It’s notable that I’m reviewing a beer that was aged amongst wild yeast and bacteria. With daughter 2.0 only three weeks old and daughter 1.0 at her prime in germ factory output, we are currently engaged in a pitched battle against bacteria and other such nasties around the house. Unfortunately, we’re leaving behind that dastardly 0.1% that hand sanitizers and soaps shamefully acknowledge in their fine print as unable to eliminate.

bacteria 99 percent

A little cultured humor…

I’ll admit I don’t know how this 99.9% kill rate is measured, but there are an estimated 5,000,000,000,000,000,000,000,000,000,000 bacteria in the world. So, according to my calculations, 0.1% of that still equals some crazy-ass number that pisses off calculators into using a big exponent. In fact, 0.1% of all bacteria would still likely amount to more biomass than all humans on earth. They’re everywhere. They eat ore and crap gold. They survive in the most inhospitable places (Chernobyl, pools of arsenic, New Jersey). They even help Jamie Lee Curtis poop.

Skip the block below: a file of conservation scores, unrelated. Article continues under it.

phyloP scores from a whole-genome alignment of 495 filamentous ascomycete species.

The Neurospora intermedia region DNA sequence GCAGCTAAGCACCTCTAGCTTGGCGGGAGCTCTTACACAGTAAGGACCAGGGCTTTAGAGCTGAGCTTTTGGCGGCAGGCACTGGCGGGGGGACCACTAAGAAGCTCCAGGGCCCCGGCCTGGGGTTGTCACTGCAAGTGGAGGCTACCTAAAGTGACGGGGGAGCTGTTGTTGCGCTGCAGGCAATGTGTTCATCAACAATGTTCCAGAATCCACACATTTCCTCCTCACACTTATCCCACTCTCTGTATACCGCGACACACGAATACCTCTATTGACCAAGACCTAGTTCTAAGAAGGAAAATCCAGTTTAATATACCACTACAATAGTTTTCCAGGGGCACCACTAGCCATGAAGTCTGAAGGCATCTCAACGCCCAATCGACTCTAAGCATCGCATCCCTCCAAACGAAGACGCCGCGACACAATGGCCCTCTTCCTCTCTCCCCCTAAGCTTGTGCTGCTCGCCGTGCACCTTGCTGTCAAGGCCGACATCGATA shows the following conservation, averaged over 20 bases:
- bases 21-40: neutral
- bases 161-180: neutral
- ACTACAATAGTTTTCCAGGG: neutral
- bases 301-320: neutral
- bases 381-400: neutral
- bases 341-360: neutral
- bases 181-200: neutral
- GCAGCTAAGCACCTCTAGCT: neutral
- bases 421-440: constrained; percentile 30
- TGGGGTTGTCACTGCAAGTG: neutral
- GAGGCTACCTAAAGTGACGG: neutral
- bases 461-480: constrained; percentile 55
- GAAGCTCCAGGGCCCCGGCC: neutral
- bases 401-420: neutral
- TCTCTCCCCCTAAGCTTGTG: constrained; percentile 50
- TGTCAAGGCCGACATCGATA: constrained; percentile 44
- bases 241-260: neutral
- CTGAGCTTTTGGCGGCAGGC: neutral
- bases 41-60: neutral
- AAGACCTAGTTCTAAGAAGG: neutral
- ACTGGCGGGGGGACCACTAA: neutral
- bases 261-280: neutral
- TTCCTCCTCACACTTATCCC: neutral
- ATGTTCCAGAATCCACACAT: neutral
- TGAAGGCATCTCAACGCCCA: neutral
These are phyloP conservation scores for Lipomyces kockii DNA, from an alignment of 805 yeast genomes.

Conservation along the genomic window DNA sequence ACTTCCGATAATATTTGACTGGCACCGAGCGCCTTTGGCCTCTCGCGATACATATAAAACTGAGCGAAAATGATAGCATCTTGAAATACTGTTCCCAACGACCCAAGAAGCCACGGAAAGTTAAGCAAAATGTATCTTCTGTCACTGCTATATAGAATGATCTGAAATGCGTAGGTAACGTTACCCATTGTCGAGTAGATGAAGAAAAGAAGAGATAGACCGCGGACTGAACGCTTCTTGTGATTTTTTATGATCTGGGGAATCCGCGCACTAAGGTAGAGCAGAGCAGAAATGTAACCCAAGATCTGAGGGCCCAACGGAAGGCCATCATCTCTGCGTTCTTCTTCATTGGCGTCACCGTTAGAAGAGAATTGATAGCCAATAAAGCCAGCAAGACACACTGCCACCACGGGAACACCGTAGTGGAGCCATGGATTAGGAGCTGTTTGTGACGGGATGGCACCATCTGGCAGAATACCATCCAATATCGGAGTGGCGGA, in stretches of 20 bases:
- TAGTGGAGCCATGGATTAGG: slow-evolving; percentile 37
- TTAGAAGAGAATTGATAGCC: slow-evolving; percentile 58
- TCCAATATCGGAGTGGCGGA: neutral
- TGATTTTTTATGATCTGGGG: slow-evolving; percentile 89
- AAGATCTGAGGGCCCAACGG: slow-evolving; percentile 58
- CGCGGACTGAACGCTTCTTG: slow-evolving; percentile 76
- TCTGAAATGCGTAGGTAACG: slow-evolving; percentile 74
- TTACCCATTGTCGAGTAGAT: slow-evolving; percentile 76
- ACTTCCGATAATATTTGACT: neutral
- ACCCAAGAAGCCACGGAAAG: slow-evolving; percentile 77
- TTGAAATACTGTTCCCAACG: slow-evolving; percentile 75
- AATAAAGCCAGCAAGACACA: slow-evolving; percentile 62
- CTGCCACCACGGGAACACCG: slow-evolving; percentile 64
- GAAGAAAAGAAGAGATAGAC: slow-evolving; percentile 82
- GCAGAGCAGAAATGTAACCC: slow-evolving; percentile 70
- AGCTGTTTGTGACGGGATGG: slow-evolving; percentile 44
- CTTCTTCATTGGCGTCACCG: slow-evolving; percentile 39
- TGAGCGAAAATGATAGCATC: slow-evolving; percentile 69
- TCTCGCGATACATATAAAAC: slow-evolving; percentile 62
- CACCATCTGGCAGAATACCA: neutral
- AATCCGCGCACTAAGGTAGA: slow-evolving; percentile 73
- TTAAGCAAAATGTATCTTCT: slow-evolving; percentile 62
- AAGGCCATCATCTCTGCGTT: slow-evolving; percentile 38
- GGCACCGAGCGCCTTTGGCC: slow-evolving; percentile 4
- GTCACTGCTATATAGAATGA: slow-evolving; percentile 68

This is Allagash’s first foudre beer. It was aged in a 2,700 gallon foudre (an oak tank formerly used for wine) named FV 13. For four years, it got all sexy in there with two types of Brettanomyces yeast and with lactobacillus and pediococcus bacteria. Although, it seems Allagash’s lab nerds determined that most of the souring work was done by the pediococcus, while the lactobacillus further disappointed its parents by taking the four years off to “find itself”.

Listen

Honey, I didn’t go through the pain of binary fission for you to become a lazy parasite.

It pours a hazy copper with a tight, but small, off-white head. It smells lightly funky from the Brett, and it has definite vinous, cherry, and caramel aromas. Also, there is a sycamore tree smell that I sometimes get from sour beers. It smells like the spot I would fly fish after class on the Clark Fork near some sycamore trees; but the Haybag says that’s creepy and nobody else smells sycamore trees. In any case, it smells like it is going to be sour.

First taste, it’s not as sour as I thought it would be. It IS sour, but there is a pleasant, malty background sweetness to it that slightly blunts the sharpness. It has a definite red wine character with cherries and oak (I swear the oak is there even though this is from a big foudre rather than a smaller oak barrel). It also has a little bit of an oxidized port/sherry character and some caramel.